HOUSTON—Stephen Strasburg paraded the MVP trophy for delirious fans packed behind the dugout. Max Scherzer tearfully hugged his teammates. Gerardo Parra did the Baby Shark chop, Sean Doolittle flapped snow angels next to the mound.
Almost out of contention in May, champs in October.
Howie Kendrick, Anthony Rendon and the Washington Nationals completed their amazing comeback journey—fittingly with one last late rally on the road.
In Game 7 of the World Series, no less.
Kendrick and Rendon homered in the seventh inning as the Nationals overcame a two-run deficit, rocking the Houston Astros 6-2 last night to win the first title in franchise history.
With all eyes on Scherzer and his remarkable recovery after a painkilling injection, these Nationals truly embraced their shot in the only Series when the road team won every game.
Even more against the odds: Juan Soto and Washington came from behind to win five elimination games this post-season, an unprecedented feat.
“What a story,” said Ryan Zimmerman, the only player who's been a part of every Nationals team.
“The way this game went is the way our whole season went,” he said.
Strasburg, new lefty Patrick Corbin and the Nats brought the first World Series championship to the nation's capital since ol' Walter Johnson delivered the crown for the Senators in 1924.
This franchise started out as the Montreal Expos in 1969 when the major leagues expanded beyond the border, putting a team with tricolour caps at jaunty Jarry Park.
They moved to D.C. in 2005, ending Washington's three-decade-plus wait for big league baseball after the Senators left town to become the Texas Rangers.
But the incredible path these wild-card Nationals with the curly W logo took, well, no one could have imagined.
Because in one topsy-turvy week, they put aside the pain of past playoff failures.
“Resilient, relentless bunch of guys," manager Dave Martinez said. "They fought all year long.”
Having lost star slugger Bryce Harper in free agency and beset by bullpen woes, Washington plummeted to 19-31 in late May. It got so bad there was talk around town the Nationals might fire Martinez and trade away Scherzer.
Instead, they stuck with the mantra that sprung up on T-shirts—Stay In The Fight.
“That was our motto,” Scherzer said.
And months later they finished it, indeed.
“Guess what? We stayed in the fight. We won the fight!” Martinez shouted during the trophy celebration on the field.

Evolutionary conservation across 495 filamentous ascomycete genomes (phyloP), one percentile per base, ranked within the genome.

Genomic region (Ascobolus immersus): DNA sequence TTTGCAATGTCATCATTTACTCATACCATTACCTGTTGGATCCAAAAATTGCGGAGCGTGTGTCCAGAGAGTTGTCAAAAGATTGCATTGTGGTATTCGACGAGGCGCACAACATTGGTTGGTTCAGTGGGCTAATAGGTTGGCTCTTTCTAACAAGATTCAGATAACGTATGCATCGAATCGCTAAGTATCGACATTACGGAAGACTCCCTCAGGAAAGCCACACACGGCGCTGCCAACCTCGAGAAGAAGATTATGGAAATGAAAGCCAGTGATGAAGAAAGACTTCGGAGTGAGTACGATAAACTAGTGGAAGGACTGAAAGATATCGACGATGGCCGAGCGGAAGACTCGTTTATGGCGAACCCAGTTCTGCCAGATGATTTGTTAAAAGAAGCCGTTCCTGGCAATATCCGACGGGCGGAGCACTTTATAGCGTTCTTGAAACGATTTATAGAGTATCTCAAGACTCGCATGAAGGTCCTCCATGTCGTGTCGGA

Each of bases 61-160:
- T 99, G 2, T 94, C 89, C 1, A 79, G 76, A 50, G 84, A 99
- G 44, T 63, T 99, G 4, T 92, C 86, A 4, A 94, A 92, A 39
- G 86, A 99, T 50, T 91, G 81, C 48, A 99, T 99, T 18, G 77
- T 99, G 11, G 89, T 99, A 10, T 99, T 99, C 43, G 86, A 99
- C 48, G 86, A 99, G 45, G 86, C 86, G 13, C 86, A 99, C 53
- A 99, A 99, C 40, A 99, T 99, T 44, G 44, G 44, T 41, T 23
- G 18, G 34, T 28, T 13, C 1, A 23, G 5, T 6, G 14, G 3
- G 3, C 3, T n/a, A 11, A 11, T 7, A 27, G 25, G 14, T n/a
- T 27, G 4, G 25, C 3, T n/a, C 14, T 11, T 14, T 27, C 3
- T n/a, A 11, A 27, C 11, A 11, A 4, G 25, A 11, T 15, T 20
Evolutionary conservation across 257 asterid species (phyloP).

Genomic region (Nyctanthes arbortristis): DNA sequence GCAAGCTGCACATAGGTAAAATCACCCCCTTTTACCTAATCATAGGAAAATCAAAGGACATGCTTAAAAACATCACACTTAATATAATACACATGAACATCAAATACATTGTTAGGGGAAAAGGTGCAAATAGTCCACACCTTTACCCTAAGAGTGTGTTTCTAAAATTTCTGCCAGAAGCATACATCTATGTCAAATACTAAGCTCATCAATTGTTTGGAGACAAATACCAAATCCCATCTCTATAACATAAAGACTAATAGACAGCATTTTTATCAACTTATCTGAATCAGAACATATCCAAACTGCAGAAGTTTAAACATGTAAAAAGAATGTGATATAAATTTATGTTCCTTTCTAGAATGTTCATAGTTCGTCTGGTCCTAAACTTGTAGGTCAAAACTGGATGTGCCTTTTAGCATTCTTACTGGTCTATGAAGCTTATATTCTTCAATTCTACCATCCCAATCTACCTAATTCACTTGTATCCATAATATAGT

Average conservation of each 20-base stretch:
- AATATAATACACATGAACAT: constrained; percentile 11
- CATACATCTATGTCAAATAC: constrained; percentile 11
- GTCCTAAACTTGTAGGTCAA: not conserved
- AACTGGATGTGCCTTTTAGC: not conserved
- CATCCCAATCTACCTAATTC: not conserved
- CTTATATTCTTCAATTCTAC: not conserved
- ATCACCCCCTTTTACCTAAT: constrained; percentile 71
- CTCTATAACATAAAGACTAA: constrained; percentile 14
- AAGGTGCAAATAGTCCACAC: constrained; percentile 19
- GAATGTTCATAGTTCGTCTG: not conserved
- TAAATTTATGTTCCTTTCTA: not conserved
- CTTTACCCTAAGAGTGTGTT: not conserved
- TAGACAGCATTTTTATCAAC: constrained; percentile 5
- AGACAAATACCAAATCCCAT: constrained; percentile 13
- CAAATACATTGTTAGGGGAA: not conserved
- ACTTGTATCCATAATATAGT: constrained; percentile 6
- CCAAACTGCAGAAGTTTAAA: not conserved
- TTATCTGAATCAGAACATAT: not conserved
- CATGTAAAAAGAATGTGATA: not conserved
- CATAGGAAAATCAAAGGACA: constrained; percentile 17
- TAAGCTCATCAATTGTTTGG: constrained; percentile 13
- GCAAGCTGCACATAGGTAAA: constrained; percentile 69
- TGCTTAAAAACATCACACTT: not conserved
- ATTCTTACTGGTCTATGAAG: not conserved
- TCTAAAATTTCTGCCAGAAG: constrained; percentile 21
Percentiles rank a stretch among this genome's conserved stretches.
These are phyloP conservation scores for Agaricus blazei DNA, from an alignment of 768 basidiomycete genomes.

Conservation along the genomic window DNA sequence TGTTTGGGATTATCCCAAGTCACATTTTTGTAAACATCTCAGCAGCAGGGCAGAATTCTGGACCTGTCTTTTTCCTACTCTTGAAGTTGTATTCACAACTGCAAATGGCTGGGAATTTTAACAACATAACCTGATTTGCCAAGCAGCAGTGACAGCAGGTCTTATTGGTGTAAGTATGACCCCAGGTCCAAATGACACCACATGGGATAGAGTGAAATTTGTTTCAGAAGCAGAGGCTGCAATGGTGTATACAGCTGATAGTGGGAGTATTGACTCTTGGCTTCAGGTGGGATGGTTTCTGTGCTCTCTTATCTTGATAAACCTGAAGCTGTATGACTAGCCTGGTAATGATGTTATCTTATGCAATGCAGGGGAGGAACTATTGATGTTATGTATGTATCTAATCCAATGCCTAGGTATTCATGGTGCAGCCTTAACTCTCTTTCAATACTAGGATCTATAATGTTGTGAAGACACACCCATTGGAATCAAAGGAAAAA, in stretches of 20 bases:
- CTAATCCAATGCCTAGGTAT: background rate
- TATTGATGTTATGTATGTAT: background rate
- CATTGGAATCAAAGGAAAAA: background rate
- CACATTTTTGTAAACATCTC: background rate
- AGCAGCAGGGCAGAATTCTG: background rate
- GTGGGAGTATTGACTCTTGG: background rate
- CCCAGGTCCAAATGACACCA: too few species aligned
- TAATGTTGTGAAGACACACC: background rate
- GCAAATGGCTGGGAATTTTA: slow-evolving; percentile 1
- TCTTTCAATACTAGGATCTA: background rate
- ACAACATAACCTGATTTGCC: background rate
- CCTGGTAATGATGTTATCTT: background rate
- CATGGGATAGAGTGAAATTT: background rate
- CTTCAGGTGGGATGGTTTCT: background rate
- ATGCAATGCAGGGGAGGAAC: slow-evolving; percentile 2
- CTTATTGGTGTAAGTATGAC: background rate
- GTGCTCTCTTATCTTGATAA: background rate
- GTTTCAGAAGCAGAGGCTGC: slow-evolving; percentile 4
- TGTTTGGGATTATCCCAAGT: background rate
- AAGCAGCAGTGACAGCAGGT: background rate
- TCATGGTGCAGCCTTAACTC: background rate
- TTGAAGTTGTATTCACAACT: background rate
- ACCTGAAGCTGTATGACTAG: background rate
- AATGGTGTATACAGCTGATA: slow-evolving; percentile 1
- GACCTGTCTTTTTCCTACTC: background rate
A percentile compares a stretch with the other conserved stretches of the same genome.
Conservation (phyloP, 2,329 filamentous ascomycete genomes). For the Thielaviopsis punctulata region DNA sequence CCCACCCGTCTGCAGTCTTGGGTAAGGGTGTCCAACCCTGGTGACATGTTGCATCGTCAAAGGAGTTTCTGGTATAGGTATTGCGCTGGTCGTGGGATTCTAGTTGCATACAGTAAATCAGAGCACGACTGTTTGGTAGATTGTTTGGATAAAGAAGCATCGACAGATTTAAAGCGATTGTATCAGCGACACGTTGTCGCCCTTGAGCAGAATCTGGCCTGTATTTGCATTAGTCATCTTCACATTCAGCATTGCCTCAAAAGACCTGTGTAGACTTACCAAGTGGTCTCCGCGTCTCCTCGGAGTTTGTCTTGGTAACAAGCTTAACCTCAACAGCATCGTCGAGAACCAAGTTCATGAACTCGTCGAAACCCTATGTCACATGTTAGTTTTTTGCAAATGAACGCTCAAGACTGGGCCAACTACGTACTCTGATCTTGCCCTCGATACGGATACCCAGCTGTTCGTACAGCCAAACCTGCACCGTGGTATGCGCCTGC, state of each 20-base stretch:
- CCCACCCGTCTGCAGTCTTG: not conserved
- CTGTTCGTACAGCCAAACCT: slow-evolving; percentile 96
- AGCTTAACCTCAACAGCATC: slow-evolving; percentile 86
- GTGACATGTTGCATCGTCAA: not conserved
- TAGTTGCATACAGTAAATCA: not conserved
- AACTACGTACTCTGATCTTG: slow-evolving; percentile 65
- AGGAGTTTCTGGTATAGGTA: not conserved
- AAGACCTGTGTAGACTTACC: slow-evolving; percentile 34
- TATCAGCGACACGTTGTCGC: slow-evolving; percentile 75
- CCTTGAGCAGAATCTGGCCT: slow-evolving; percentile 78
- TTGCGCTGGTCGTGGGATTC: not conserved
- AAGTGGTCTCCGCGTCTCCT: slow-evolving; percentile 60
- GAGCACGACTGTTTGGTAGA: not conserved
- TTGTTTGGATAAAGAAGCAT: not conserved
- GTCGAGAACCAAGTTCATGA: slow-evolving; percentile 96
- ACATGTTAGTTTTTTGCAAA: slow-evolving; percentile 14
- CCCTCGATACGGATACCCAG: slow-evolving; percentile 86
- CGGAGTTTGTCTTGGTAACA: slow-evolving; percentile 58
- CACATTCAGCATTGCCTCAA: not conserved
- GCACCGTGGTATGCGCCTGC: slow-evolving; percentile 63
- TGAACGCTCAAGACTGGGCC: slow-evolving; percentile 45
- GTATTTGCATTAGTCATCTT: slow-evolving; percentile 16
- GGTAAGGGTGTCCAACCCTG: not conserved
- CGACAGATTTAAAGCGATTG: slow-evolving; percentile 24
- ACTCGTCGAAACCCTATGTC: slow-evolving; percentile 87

“We were down and out. We were 19-31. We didn't quit then, we weren't going to quit now,” he said.
Strasburg earned the MVP with a pair of wins, including Game 6.
“It's almost like we've done it so many times that we have to get punched in the face to kind of wake up,” he said.
As pitcher Aníbal Sánchez told Scherzer while hugging him in the middle of the diamond: “We won one. We finally won one.”
For the 43,326 revved-up fans at Minute Maid Park, it was a combination of shock and disappointment. So close to seeing José Altuve, Alex Bregman, George Springer and their Astros add to the title they won in Game 7 at Dodger Stadium two years ago, they watched this chance suddenly vanish as Houston fell apart.
“I've got a group of heartbroken men in there that did everything they could to try to bring a World Series championship to this city. And we fell one win shy,” Astros manager AJ Hinch said.
“Let's be honest, there's 28 other teams that would love to have our misery today,” he said.
“And I just told our team, it's hard to put into words and remember all the good that happened because right now we feel as bad as you can possibly feel,” he added.
President Donald Trump, greeted with chants of “Lock him up!” when he attended Game 5 in Washington, tweeted his congratulations to the Nationals from the White House.
“Game 7 was amazing!” Trump tweeted.
Washington kept pulling away after taking the lead, with the sensational Soto hitting an RBI single in the eighth and Adam Eaton adding a two-run single in the ninth.
Zack Greinke was in complete control with a one-hit shutout until Rendon—a Houston prep and college star—hit a solo homer with one out in the seventh that made it 2-1.
“Just gave us a little bit of hope,” Nationals leadoff man Trea Turner said.
When Soto followed with a one-out walk, Hinch decided to make a move.
He'd had ace starter Gerrit Cole warming up earlier, but left him in the bullpen.
“I wasn't going to pitch him unless we were going to win the World Series and have a lead," Hinch said. "He was going to close the game in the ninth.”
Instead, Hinch signalled for reliable reliever Will Harris.
Kendrick connected on the second pitch, slicing a drive that hit the screen attached to the right field foul pole for a 3-2 lead. Just like that, everything had changed for the team in orange that led the majors with 107 regular-season wins, and the ballpark fell silent.
zWith Greinke and Scherzer grunting on every pitch, Game 7 started as a classic duel.
Yuli Gurriel put the Astros ahead with a home run in the second and Carlos Correa added an RBI single off Scherzer that made it 2-0 in the fifth.
Scherzer was done after the fifth. Only a few days earlier, the three-time Cy Young Award winner had been unable to lift his right arm due to nerve irritation near his neck.
Corbin, the $140 million starter, threw three scoreless innings in relief.
Daniel Hudson, released by the Angels in March, closed it out for the Nationals, who made Houston pay for stranding so many runners all game.
Hudson struck out Michael Brantley for the last out, then threw his glove to start the celebration.